(NaturalNews) The cause and effect relationships between these mechanisms are easier to delineate than the cellular action of either carcinogens or their repellants. Researchers at Oregon State University
have been hot on the trail of one particular carcinogen for some time now.
Protecting the body with good armor upkeep
Carcinogens don't simply cause cancer. They cause the distortion of genetic blueprints and proliferate transcript errors, a very tiny number of which will result in cancer. Most of the mis-copied cells will die quickly because of their condition. However, there is another subsection of cells with damaged DNA that not only continue reproducing, but are prolific and stable enough to cause heritable changes in the phenotype - how genes manifest - in offspring. The changes aren't quickly scrapped mistakes; the body sees them as functioning members of the team, and puts them to work.
The researchers in Oregon pinpointed the action of a chemical that has been long identified as a carcinogen. It is derived from cooked meat, and appears to impact RNA sequences. RNA is the more peripheral cell coding that regulates which genes are repressed. In this case, the carcinogen blocks the body's ability to identify and destroy damaged structures, as well as causes additional damage.
Investment in infrastructure to save on later repair costs
Part of the same study looked at some of the other dietary impacts. Spinach has long been profiled as a super food, an excellent source of phyto-nutrients, and a powerful cancer
fighter. While the inclusion of spinach in the test group's diet didn't completely override the effect of carcinogens, it decreased the frequency of both malignant and benign tumors in the colon by roughly half. The rates dropped from 58 to 32 percent. The correlation is significant and could potentially lead researchers to a better understanding of how cells naturally shield themselves from cancer.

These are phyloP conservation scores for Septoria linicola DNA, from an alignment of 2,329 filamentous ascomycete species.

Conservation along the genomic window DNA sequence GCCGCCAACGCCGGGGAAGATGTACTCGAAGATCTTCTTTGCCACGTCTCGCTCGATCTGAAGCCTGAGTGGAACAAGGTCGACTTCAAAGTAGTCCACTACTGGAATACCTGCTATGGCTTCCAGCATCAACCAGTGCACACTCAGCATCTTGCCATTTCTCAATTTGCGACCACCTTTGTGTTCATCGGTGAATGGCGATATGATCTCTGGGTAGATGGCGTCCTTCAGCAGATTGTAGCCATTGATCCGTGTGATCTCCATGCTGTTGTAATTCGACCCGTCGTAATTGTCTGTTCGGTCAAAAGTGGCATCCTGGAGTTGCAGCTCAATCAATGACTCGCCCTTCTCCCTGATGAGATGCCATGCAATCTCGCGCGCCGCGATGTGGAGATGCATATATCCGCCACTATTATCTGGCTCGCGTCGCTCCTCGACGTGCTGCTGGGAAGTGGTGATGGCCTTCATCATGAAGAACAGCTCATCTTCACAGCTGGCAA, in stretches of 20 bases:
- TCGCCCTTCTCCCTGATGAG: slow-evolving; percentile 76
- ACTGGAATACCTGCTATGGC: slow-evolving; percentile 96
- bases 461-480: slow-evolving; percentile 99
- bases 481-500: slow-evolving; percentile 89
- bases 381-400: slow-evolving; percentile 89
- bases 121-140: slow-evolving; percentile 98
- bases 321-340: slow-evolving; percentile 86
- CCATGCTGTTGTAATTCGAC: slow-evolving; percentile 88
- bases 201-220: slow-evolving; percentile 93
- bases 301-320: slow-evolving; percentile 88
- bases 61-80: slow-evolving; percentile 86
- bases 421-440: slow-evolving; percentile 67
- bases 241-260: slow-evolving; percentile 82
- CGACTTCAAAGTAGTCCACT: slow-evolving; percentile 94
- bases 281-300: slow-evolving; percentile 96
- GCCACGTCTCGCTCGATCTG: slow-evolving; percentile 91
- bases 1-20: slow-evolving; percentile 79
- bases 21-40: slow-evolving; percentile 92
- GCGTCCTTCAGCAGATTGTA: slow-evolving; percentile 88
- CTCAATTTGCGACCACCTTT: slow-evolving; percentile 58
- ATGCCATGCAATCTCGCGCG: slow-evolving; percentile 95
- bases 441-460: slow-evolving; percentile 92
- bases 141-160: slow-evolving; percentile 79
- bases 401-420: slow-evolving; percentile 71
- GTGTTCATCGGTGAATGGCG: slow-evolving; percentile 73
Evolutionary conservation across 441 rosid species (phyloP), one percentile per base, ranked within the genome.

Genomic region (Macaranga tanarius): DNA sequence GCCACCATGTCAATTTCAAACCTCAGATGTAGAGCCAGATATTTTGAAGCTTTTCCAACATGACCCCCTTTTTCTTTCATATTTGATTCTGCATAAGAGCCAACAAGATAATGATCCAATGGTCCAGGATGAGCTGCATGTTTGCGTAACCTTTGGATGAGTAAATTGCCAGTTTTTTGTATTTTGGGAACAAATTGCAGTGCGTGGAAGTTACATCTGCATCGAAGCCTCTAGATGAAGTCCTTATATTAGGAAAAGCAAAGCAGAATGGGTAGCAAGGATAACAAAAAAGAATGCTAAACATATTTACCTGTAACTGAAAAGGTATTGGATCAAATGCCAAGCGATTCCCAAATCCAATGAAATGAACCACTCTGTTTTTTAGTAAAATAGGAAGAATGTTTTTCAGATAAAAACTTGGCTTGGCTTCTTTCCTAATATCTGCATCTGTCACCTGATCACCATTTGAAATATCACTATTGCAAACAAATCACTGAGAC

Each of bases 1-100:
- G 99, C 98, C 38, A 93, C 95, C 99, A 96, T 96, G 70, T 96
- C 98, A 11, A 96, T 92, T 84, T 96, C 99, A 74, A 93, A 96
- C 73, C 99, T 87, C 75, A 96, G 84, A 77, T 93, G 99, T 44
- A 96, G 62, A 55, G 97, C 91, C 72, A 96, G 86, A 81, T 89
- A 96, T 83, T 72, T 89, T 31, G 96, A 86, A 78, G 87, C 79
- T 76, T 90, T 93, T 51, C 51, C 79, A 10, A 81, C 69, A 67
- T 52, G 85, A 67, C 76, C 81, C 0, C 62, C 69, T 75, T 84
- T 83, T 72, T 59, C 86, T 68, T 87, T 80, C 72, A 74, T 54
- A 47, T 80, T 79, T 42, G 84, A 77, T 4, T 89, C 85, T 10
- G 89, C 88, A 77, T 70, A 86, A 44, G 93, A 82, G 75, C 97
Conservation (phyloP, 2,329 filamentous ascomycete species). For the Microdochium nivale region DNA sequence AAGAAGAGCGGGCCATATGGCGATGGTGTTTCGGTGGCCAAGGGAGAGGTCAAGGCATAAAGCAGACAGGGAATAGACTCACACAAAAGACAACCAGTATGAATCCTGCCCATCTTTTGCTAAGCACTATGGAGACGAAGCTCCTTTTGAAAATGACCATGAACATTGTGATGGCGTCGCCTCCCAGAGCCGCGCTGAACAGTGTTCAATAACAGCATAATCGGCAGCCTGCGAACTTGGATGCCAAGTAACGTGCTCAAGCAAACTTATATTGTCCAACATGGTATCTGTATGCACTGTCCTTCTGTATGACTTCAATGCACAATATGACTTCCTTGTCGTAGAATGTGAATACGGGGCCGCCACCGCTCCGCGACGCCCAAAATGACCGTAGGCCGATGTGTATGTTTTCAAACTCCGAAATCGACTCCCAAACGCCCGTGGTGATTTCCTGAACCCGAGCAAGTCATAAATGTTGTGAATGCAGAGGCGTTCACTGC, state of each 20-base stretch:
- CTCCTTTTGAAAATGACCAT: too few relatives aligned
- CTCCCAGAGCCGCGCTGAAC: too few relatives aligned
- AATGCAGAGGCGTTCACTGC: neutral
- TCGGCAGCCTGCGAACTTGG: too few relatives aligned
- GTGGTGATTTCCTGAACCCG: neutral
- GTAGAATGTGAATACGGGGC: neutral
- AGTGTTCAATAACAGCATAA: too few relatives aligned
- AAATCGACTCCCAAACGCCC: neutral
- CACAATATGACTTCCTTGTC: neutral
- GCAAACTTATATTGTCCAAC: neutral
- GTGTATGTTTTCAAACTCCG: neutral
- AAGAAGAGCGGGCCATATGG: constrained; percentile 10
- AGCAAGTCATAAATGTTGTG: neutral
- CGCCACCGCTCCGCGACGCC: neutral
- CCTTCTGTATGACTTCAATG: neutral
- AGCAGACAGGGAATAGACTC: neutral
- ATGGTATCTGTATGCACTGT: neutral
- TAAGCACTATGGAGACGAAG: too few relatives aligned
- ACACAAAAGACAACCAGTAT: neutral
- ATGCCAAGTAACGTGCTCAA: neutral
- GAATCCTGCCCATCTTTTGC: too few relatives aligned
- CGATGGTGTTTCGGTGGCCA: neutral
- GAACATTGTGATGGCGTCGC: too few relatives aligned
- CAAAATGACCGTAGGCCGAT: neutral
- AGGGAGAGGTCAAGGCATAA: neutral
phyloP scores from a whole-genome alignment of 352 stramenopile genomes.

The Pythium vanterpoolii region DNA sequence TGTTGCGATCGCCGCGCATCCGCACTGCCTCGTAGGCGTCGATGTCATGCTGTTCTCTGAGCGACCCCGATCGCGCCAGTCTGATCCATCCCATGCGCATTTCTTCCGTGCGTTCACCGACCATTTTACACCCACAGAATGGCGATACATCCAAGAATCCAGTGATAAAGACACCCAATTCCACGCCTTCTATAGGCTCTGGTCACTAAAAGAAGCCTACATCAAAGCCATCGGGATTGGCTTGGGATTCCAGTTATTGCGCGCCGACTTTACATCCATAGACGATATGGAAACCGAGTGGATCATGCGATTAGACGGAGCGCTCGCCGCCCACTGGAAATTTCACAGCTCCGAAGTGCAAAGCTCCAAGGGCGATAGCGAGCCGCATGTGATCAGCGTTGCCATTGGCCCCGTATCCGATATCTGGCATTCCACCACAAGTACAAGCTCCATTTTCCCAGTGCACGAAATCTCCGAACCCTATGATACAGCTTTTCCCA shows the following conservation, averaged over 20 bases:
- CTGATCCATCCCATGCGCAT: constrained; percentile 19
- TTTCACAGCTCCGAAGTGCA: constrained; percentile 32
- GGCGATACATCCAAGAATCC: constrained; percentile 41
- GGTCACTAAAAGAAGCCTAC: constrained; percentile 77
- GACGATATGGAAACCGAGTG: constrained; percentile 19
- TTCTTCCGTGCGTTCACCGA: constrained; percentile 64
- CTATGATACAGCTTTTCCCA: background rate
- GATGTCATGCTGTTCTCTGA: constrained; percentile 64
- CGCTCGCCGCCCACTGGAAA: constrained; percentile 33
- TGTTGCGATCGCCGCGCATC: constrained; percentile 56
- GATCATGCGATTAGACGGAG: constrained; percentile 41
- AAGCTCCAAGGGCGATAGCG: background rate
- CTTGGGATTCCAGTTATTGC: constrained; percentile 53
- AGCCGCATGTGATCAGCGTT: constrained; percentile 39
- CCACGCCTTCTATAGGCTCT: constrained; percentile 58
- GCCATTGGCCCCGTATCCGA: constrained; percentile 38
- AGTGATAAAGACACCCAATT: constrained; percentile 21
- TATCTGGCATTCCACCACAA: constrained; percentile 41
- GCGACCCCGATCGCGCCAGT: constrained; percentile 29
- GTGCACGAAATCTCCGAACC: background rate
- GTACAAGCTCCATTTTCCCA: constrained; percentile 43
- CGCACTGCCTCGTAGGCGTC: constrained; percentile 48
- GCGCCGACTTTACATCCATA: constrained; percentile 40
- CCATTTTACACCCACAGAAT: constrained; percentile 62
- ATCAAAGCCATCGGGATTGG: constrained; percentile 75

We can rebuild
While cancers are largely considered to be the territory of DNA damage, researchers are learning that RNA plays a pivotal role in regulating whether the DNA is even accessible. As a result, epigenetics, or the study of genes
other than the nucleus-bound DNA, is an area of growing interest in the fight against cancers, immune weaknesses, and an array of congenital disorders.
Damaged RNA can distort the expression of intact DNA, producing characteristic pathologies from perfectly transcribed gene codes. The closer study is increasingly causing researchers to believe that damage to micro-RNA is the primary variable involved in producing cancer cells.
The scientists expressed optimism about this research progress, pointing out that RNA damage, unlike that of DNA, is reparable.Sources for this article include:
http://onlinelibrary.wiley.com/doi/10.1002/mnfr.201200117/abstracthttp://www.horizonpress.com/rnareghttp://www.nature.com/ng/journal/v43/n10/full/ng.915.htmlAbout the author:
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